Multiple studies indicate that berries may have a profound impact on health, lowering the risks of cancer, cardiovascular disease, diabetes, and age-related mental decline. In addition, they have specific benefits, such as cranberries’ role in preventing urinary tract infections, blueberries’ protective effects on brain and cardiovascular health, and raspberries’ defense against metabolically-based chronic diseases.

Citrus

Citrus fruits—oranges, grapefruit, tangerines, lemons, and limes—offer up refreshing, clean flavors and aromas that bring a wealth of nutrients to any menu.

Citrus fruits are famously rich in the powerful antioxidant vitamin C, but it offers much more. You will find a burst of potassium, folate, calcium, thiamin, niacin, vitamin B6, phosphorus, magnesium, copper, riboflavin, pantothenic acid, and fiber in citrus fruits. In addition, citrus fruit contains more than 170 different types of phytochemicals that vary depending on the type and color of the fruit. Benefits linked to citrus fruits include protection against heart disease, stroke, arthritis, asthma, cognitive decline, age-related eye diseases, and diabetes.

Mangos

Beyond its vibrant color and sweet flavor, the mango is a nutrient superstar; it’s very high in vitamin C, and it also provides fiber, vitamins A and B6, folate, and copper. In addition, mangos are packed with phytochemicals. Research has linked mango intake to improved glucose control and body fat composition, as well as bone health, and studies investigating possible cancer-protective effects of mangos are underway.

Melons

Eating melons can help keep you hydrated due to their high fluid content; some melon varieties have a water content of 90 percent. Melons are typically low in calories (about 60 calories per cup) and rich in vitamins A and C and potassium, in addition to a variety of phytochemicals. For example, orange-fleshed melons are rich in beta-carotene, and watermelon contains heart-healthy lycopene and the amino acid citruline, which is linked with heart health.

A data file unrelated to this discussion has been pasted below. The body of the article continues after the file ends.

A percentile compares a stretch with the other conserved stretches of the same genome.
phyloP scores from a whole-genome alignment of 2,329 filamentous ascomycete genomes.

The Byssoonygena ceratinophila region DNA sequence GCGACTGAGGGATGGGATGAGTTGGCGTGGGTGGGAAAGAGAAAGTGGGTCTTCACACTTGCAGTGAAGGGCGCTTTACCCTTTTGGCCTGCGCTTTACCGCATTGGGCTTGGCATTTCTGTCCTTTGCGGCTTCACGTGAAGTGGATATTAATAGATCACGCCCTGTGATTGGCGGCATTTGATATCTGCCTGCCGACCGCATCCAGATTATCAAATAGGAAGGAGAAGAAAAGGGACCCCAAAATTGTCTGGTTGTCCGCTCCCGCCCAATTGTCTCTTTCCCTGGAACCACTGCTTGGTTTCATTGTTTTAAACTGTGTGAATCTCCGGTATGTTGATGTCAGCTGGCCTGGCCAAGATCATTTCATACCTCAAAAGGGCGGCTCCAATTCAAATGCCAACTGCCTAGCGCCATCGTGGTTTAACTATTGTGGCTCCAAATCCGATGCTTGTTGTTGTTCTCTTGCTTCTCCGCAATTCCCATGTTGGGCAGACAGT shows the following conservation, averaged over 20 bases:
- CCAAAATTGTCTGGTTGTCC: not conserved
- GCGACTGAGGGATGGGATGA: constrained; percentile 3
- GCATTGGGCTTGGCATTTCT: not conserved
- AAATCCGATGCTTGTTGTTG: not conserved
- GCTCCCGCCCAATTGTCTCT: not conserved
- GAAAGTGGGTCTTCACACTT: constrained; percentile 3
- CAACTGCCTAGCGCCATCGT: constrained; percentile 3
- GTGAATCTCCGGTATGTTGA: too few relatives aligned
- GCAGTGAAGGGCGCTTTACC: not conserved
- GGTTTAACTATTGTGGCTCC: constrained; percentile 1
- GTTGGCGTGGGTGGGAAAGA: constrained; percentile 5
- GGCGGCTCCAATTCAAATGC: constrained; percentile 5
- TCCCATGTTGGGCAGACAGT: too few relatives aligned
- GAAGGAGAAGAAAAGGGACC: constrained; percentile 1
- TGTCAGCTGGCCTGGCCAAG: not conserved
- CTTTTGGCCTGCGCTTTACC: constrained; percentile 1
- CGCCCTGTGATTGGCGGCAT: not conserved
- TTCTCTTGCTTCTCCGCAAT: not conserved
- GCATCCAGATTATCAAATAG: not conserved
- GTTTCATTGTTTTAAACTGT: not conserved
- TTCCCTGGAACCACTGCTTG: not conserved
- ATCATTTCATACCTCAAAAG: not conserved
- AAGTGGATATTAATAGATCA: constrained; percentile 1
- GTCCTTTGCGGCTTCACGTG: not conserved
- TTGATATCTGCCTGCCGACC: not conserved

Studies have linked melon consumption to an improvement in biomarkers of cardiovascular health. Some interesting research also suggests that drinking watermelon juice might aid in reducing muscle soreness caused by exercising.

Pomegranates

Pomegranates have served as a celebratory food for thousands of years, as well as traditional medicine for healing all manner of ailments, such as infections and indigestion.

One serving (one-half cup of arils) provides 72 calories, along with a rich supply of the antioxidant vitamin C, vitamin K, heart-healthy potassium, and fiber.

Scientists are particularly interested in the pomegranate’s phytochemicals, which appear to protect the body against damaging free radicals. Studies suggest that pomegranates may be helpful in protecting against high blood pressure, high cholesterol, high blood sugar, and cognitive decline.

To learn more about the healthiest fruits and vegetables, purchase Superfoods at www.UniversityHealthNews.com.